The Good of Going Global: Creating a Culture of Diverse Exchange
The world has changed dramatically in the last decade. Business is now more global than ever before. If you pick up the phone to call tech support, the person on the other end of the line might be from India. Join a large firm in the United States, and it will likely have offices overseas that will require employees to not only communicate, but also establish trusting relationships, with citizens of other nations. For students to succeed in today’s competitive marketplace, they should seek an education in which they are exposed to other cultures. Studying abroad prepares students for the increasingly global nature of the world in which they live and will work.
As president of Massachusetts Bay Community College in Wellesley Hills, I am sometimes asked why I believe that a study-abroad program should become a part of my community college (or any community college, for that matter). Do community college students — ranging from those who wish to go on to four-year colleges to those who want to brush up on skills they’ve already developed — really need to study abroad? Can they afford to? Can they find the time?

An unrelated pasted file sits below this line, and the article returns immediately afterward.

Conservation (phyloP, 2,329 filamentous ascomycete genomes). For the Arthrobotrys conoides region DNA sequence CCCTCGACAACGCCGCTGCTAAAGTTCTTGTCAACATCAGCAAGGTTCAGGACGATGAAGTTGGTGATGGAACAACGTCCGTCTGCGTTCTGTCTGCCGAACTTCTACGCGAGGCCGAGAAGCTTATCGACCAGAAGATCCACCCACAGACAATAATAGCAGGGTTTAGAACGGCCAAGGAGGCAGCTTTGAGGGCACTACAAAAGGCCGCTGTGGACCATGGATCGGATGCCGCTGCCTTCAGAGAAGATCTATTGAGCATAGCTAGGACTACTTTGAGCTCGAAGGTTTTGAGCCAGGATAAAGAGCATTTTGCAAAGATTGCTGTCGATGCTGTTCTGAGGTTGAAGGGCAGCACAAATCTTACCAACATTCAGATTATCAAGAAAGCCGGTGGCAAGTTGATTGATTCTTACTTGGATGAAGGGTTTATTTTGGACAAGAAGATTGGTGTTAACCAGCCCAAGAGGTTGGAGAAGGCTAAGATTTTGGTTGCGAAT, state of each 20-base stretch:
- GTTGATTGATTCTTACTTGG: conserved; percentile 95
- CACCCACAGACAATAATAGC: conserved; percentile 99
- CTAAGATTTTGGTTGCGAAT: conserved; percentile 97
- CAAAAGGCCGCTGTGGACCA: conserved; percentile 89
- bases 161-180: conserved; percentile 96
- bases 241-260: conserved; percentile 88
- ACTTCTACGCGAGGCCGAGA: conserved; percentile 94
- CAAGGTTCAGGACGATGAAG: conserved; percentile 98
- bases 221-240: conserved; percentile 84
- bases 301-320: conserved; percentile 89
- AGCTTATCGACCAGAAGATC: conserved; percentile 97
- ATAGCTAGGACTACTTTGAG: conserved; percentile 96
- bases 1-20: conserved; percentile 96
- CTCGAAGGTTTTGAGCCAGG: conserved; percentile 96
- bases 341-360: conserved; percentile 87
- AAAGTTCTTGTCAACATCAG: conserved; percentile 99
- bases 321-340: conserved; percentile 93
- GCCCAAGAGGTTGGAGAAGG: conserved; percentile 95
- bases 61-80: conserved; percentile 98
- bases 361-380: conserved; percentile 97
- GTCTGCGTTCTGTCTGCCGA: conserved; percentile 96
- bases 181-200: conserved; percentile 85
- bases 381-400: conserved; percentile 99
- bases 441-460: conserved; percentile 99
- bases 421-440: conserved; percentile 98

The answer to each of the questions above is a resoundingyes. Increasingly, educators at community colleges are finding, just as their four-year counterparts are, that exposing their students to a global education is no longer a luxury, but must become part of higher education’s mission.
As we prepare students for life and for work, a global education is a necessary part of that preparation. Knowledge of their community, their state, and even their nation is no longer sufficient if they are going to be successful. We live in an increasingly more global society and the context of education must reflect that change. Exposure to other countries and foreign people can open eyes and minds not only to different cultures and traditions, but also to new ways of doing business and solving problems.